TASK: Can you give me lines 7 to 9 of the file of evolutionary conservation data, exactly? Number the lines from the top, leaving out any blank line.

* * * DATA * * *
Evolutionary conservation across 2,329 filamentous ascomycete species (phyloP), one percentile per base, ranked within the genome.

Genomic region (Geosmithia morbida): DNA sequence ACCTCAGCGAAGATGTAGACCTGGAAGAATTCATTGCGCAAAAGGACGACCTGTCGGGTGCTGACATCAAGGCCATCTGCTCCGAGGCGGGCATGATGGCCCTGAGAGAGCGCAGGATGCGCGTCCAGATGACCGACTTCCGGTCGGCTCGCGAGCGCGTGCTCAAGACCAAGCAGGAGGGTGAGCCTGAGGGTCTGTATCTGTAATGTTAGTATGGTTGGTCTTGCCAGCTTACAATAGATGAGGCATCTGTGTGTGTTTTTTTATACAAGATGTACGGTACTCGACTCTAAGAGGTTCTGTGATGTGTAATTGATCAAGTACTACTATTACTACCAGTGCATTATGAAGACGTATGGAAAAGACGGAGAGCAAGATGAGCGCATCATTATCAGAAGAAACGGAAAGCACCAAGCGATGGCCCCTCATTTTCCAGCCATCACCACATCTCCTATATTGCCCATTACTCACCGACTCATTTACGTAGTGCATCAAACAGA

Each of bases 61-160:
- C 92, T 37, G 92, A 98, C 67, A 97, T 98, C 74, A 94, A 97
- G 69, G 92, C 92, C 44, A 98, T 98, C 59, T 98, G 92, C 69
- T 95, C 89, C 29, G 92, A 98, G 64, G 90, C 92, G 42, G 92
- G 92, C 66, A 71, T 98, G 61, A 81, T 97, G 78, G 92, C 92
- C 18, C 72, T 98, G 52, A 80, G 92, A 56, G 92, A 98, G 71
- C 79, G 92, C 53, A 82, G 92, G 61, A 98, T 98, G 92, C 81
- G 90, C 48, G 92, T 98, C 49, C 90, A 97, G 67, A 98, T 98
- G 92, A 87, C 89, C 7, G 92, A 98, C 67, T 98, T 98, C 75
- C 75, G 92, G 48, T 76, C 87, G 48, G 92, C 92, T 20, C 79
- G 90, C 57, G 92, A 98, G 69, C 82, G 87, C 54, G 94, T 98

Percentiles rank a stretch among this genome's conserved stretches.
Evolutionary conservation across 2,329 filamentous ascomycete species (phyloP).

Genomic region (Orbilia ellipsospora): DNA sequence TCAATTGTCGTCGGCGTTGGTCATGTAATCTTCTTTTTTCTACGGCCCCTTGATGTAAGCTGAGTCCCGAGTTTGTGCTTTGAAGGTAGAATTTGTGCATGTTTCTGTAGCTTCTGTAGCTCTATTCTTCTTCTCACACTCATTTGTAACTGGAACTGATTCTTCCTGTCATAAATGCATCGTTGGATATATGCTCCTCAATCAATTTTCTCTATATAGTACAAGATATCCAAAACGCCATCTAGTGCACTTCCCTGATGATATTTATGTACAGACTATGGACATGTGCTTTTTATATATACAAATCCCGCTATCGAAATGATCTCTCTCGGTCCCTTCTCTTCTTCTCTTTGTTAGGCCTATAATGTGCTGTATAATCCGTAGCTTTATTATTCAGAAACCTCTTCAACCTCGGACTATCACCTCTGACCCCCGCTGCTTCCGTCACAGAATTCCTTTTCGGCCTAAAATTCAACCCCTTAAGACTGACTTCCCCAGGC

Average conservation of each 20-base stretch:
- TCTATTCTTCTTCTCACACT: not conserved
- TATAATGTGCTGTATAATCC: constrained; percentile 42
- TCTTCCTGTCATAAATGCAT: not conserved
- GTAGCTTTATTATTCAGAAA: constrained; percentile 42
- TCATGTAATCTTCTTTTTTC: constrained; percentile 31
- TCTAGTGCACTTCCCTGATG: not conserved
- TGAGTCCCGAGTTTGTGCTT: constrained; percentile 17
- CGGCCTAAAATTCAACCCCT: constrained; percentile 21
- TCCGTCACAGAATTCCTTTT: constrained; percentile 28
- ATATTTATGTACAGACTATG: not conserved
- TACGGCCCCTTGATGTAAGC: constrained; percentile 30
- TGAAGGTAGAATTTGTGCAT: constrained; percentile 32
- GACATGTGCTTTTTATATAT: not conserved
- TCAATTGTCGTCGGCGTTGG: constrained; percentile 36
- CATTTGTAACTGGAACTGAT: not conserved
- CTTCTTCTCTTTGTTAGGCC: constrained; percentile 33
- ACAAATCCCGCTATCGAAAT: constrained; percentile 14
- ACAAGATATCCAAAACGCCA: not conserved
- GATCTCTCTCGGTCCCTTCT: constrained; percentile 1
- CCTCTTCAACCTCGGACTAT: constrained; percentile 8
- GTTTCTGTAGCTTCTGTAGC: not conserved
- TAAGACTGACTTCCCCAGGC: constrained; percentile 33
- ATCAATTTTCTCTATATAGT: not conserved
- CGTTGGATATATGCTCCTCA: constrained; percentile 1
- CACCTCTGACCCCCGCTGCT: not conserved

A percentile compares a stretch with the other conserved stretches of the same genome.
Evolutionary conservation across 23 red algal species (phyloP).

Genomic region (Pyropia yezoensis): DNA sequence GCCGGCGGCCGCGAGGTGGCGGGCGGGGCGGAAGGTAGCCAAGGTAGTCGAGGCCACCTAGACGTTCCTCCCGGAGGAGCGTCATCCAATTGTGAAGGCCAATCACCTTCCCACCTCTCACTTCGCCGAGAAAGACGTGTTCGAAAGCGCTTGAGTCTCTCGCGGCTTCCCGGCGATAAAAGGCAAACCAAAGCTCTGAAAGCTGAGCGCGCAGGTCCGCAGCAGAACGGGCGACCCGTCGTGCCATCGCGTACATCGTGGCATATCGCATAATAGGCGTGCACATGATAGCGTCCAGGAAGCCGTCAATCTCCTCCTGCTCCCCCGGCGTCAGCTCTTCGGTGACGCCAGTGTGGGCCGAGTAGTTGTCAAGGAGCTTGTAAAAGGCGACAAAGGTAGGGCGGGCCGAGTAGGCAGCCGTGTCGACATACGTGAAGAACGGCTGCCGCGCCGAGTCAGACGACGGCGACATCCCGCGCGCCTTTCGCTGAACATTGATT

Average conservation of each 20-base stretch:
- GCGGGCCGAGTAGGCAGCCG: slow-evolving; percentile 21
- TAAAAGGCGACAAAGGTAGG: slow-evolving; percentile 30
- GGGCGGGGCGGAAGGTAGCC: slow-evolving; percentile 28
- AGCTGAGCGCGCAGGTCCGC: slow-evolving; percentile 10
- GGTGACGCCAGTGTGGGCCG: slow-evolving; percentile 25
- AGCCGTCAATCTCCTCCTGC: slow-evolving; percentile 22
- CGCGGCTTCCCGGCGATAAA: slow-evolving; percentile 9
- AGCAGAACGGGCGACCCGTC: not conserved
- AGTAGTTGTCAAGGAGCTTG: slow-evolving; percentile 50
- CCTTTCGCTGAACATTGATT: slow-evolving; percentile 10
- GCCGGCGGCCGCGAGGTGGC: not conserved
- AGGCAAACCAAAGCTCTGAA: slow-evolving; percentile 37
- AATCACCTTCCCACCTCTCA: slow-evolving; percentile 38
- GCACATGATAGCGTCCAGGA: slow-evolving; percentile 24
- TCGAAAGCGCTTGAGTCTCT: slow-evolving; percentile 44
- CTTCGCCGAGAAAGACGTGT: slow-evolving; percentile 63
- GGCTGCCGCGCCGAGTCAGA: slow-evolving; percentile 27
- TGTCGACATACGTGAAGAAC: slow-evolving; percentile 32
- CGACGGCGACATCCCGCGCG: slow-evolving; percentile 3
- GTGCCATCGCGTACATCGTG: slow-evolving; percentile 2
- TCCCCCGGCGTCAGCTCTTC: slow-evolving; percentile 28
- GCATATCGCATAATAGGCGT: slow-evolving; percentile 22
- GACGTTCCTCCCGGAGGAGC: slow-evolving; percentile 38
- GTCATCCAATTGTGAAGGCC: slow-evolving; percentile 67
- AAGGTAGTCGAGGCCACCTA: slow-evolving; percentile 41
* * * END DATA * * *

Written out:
- G 92, C 66, A 71, T 98, G 61, A 81, T 97, G 78, G 92, C 92
- C 18, C 72, T 98, G 52, A 80, G 92, A 56, G 92, A 98, G 71
- C 79, G 92, C 53, A 82, G 92, G 61, A 98, T 98, G 92, C 81